Container volumes were down 12% year-over-year, in line with trends seen across North America’s West Coast, as a cooling global economy and overstocked retailer inventories impacted imports (laden inbound containers were down 13%). Containerized exports (laden outbound) continued to recover from pandemic-era disruptions and were up 7% in 2023, as Canadian businesses used the increased availability of empty containers to deliver goods to markets across the globe. 

“While there was a softening of container volumes moving through the Port of Vancouver in 2023, Canada’s container sector remains on a long-term growth trajectory and we saw encouraging signs of recovery in Q4 as year-over-year volumes started to grow,” Xotta said. “We continue to partner with industry and government to ensure the port has the capacity needed to support Canada’s long-term trade needs, including expanding terminal capacity and investing in digital tools, collaboration and data sharing to ensure existing infrastructure is used to its maximum potential.” 

Key port capacity and optimization projects that progressed in 2023 at the Port of Vancouver include:  

More information 


  • Overall cargo was a record 150.4 MMT, up 6% compared to 2022. The previous record cargo volume moved by Port of Vancouver terminals was 147.1 MMT in 2018. In 2022, port terminals handled 141.4 MMT.  
  • Export volumes were up 12% year-over-year at a record 102.3 MMT, including bulk exports increasing by 13% to hit a record 91.5 MMT 
  • Dry bulk increased 11% to 99.8 MMT—led by increases in grain (39%), sulphur (11%) and coal (7%). Potash volumes were down 11% compared to 2022, at 8.9 MMT. 
  • Liquid bulk increased 7% to 9.8 MMT, with petroleum products growing 12% while canola oil was down 7% 
  • Container volumes at the Port of Vancouver decreased 12% to 3.1 million twenty-foot equivalent units, or TEU. Imports (laden inbound) decreased 13% to 1.6 million TEU, while exports (laden outbound) increased 7% to 755,000 TEU.  Empty container volumes were down 24% at 770,000 TEU.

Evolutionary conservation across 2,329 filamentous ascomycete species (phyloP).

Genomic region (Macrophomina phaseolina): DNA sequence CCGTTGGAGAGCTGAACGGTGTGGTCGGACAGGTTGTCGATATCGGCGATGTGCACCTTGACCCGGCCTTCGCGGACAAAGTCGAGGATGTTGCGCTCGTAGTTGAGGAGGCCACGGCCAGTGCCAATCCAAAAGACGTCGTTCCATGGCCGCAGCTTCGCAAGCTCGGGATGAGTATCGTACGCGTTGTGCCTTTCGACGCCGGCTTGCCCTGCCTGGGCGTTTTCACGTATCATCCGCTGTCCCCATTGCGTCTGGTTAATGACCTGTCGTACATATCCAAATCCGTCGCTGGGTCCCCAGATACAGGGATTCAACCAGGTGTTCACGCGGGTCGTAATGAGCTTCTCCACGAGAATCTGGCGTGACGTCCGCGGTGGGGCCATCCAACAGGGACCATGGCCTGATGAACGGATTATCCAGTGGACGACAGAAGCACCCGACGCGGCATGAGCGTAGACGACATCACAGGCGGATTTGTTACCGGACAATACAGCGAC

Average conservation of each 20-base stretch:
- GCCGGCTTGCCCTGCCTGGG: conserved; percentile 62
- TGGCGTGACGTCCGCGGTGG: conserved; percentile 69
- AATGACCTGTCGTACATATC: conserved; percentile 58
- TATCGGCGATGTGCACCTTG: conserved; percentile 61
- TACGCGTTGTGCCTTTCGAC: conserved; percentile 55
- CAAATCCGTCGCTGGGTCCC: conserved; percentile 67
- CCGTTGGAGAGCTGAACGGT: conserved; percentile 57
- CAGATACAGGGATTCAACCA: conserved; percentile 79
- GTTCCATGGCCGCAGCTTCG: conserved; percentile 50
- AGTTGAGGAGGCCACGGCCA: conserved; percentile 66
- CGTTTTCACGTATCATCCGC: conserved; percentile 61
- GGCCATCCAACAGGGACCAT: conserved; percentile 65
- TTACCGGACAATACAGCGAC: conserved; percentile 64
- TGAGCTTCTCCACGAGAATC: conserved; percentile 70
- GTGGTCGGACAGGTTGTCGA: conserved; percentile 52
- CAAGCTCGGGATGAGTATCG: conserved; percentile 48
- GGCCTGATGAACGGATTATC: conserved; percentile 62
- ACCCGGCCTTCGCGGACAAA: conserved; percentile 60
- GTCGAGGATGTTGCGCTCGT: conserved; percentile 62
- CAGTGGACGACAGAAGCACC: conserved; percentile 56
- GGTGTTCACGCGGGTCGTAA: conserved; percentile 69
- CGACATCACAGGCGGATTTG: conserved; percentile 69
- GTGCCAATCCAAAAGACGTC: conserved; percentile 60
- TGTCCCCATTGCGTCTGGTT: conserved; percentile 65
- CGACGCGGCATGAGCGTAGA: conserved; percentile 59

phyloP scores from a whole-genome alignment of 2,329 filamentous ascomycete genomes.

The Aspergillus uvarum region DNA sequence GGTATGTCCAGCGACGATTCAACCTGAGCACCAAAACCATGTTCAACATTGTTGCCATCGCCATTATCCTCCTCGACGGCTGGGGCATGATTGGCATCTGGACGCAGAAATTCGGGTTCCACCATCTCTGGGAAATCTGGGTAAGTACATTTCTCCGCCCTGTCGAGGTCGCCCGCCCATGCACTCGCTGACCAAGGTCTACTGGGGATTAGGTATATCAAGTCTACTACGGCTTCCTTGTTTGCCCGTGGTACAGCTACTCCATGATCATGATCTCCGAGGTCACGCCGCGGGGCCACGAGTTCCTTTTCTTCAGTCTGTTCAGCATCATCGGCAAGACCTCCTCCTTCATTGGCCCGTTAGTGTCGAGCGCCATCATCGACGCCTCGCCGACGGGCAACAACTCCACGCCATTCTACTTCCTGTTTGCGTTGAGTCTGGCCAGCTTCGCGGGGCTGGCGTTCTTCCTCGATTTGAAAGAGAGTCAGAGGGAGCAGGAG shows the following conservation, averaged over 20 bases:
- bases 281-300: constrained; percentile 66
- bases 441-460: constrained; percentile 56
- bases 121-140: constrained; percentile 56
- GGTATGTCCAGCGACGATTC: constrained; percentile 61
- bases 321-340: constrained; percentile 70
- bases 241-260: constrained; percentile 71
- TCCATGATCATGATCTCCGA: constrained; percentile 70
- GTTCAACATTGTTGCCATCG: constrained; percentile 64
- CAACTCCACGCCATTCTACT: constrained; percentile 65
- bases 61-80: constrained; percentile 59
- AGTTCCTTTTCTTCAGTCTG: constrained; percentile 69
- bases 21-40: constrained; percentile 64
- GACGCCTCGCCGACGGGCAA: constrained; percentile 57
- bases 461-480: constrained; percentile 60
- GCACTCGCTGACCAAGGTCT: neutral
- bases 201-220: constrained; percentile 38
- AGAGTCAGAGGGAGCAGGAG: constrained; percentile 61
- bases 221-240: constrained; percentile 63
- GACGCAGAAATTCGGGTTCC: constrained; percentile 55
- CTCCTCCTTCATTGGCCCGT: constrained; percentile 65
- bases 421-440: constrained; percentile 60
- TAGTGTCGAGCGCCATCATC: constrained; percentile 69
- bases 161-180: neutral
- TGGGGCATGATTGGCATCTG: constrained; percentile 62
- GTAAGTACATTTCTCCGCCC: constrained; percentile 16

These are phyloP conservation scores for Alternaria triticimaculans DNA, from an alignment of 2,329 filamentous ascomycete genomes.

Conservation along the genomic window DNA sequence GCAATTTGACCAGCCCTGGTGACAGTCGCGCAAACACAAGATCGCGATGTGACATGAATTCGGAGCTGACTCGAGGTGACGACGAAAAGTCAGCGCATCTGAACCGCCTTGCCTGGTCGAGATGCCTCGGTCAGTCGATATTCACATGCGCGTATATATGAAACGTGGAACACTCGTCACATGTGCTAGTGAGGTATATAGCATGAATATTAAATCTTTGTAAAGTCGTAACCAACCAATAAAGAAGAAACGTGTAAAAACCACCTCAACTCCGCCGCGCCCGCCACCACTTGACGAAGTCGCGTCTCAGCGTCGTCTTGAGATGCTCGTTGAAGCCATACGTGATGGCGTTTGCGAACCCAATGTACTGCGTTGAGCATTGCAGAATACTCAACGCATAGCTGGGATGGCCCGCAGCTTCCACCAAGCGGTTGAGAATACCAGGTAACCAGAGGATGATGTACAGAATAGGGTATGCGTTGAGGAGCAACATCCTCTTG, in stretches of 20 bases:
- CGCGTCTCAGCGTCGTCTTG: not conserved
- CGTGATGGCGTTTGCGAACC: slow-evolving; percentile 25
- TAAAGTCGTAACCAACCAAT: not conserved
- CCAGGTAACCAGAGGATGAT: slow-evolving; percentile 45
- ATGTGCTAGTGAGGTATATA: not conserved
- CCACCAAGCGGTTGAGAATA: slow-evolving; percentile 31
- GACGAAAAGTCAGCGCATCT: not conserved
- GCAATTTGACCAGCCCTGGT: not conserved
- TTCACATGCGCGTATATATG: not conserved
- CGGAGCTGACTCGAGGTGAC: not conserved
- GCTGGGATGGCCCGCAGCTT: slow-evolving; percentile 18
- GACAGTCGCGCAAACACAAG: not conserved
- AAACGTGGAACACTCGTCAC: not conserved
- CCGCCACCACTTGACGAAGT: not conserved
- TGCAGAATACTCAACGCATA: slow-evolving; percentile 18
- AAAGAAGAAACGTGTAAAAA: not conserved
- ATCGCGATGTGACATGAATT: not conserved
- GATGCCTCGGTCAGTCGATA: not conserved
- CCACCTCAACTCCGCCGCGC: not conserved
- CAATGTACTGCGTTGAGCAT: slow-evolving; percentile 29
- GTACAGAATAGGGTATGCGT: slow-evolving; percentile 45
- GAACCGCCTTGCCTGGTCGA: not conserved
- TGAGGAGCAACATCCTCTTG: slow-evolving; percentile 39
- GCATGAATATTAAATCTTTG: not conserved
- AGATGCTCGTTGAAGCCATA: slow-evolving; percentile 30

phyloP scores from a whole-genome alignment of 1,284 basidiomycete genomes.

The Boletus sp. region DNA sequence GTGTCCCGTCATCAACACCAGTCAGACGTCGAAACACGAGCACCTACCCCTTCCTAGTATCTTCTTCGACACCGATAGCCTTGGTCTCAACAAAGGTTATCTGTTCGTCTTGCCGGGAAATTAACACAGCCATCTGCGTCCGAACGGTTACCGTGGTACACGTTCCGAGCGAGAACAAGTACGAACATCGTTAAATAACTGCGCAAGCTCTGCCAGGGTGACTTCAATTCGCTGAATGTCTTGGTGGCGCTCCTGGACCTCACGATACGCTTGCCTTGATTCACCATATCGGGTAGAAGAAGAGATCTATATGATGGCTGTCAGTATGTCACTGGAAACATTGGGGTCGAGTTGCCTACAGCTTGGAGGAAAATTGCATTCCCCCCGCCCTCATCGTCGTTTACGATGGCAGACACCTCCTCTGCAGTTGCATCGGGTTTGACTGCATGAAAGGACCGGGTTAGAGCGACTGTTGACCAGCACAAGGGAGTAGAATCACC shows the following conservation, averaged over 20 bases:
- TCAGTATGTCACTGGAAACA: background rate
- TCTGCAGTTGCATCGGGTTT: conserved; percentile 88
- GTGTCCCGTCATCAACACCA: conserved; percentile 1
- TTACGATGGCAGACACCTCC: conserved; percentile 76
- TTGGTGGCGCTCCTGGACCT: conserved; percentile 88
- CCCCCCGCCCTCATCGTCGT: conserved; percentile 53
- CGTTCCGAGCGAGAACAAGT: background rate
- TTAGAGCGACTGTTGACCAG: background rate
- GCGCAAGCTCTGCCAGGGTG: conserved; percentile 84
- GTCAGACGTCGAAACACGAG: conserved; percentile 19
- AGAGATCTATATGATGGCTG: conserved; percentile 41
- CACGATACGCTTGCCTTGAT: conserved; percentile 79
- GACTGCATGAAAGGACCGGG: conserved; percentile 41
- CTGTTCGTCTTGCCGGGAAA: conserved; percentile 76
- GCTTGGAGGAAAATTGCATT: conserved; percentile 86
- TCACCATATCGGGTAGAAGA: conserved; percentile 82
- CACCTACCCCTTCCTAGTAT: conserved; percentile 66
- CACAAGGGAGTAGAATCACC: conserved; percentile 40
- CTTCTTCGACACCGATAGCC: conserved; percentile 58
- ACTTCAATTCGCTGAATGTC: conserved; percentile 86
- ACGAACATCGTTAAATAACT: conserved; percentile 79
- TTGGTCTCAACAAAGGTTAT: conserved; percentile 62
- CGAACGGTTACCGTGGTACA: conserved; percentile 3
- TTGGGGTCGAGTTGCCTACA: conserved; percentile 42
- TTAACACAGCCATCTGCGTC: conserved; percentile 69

• Cruise vessel calls increased 8% to 332, with a record 1.24 million passenger visits (up 53% compared to 2022)  
  • Breakbulk volumes decreased 7% to 18.5 MMT, with foreign breakbulk down 25% to 2.0 MMT 

Media contact  

Alex Munro, senior communications advisor  


[email protected] 

About the Vancouver Fraser Port Authority and the Port of Vancouver 

The Vancouver Fraser Port Authority is the federal agency responsible for the shared stewardship of the Port of Vancouver. Like all Canada Port Authorities, we are accountable to the federal minister of transport, and operate pursuant to the Canada Marine Act with a mandate to enable Canada’s trade through the Port of Vancouver, while protecting the environment and considering local communities. The port authority is structured as a non-share corporation, is financially self-sufficient and does not rely on tax dollars for operations. Our revenues come from port terminals and tenants who lease port lands, and from port users who pay various fees such as harbour dues. Profits are reinvested in port infrastructure. The port authority oversees the use of port land and water, which includes more than 16,000 hectares of water, over 1,500 hectares of land, and approximately 350 kilometres of shoreline. Located on the southwest coast of British Columbia in Canada, the Port of Vancouver extends from Roberts Bank and the Fraser River up to and including Burrard Inlet, bordering 16 municipalities and intersecting the traditional territories and treaty lands of more than 35 Coast Salish Indigenous groups. The Port of Vancouver is Canada’s largest port, and the third largest in North America by tonnes of cargo. Enabling the trade of approximately $305 billion in goods with between 140 and 170 countries each year, port activities sustain 115,300 jobs, $7 billion in wages, and $11.9 billion in GDP across Canada.